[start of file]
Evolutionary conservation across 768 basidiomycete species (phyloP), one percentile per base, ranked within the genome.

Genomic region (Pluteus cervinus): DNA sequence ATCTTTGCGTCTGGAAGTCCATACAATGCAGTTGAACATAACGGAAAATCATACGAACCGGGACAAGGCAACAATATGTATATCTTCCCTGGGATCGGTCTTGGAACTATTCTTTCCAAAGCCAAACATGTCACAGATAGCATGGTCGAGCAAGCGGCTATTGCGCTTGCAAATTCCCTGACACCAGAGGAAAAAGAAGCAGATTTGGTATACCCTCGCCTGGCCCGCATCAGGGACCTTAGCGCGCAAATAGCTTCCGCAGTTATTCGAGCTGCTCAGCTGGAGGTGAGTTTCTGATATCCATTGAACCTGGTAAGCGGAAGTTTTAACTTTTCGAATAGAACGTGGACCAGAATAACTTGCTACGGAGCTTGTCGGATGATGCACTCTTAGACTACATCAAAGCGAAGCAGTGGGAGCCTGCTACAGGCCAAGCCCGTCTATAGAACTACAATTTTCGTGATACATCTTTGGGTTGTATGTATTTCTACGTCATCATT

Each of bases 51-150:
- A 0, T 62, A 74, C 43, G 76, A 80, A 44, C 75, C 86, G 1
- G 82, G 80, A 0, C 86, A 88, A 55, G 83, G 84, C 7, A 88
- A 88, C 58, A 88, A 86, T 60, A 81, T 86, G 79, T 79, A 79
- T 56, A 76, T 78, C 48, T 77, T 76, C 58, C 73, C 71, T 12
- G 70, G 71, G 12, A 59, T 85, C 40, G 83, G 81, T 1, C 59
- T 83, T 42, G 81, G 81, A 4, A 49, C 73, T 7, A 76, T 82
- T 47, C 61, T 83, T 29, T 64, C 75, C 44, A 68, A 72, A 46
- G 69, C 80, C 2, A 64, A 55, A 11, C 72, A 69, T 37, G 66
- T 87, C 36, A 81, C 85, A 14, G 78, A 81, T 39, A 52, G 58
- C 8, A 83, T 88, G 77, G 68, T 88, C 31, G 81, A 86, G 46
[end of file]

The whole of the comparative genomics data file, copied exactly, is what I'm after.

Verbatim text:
Evolutionary conservation across 768 basidiomycete species (phyloP), one percentile per base, ranked within the genome.

Genomic region (Pluteus cervinus): DNA sequence ATCTTTGCGTCTGGAAGTCCATACAATGCAGTTGAACATAACGGAAAATCATACGAACCGGGACAAGGCAACAATATGTATATCTTCCCTGGGATCGGTCTTGGAACTATTCTTTCCAAAGCCAAACATGTCACAGATAGCATGGTCGAGCAAGCGGCTATTGCGCTTGCAAATTCCCTGACACCAGAGGAAAAAGAAGCAGATTTGGTATACCCTCGCCTGGCCCGCATCAGGGACCTTAGCGCGCAAATAGCTTCCGCAGTTATTCGAGCTGCTCAGCTGGAGGTGAGTTTCTGATATCCATTGAACCTGGTAAGCGGAAGTTTTAACTTTTCGAATAGAACGTGGACCAGAATAACTTGCTACGGAGCTTGTCGGATGATGCACTCTTAGACTACATCAAAGCGAAGCAGTGGGAGCCTGCTACAGGCCAAGCCCGTCTATAGAACTACAATTTTCGTGATACATCTTTGGGTTGTATGTATTTCTACGTCATCATT

Each of bases 51-150:
- A 0, T 62, A 74, C 43, G 76, A 80, A 44, C 75, C 86, G 1
- G 82, G 80, A 0, C 86, A 88, A 55, G 83, G 84, C 7, A 88
- A 88, C 58, A 88, A 86, T 60, A 81, T 86, G 79, T 79, A 79
- T 56, A 76, T 78, C 48, T 77, T 76, C 58, C 73, C 71, T 12
- G 70, G 71, G 12, A 59, T 85, C 40, G 83, G 81, T 1, C 59
- T 83, T 42, G 81, G 81, A 4, A 49, C 73, T 7, A 76, T 82
- T 47, C 61, T 83, T 29, T 64, C 75, C 44, A 68, A 72, A 46
- G 69, C 80, C 2, A 64, A 55, A 11, C 72, A 69, T 37, G 66
- T 87, C 36, A 81, C 85, A 14, G 78, A 81, T 39, A 52, G 58
- C 8, A 83, T 88, G 77, G 68, T 88, C 31, G 81, A 86, G 46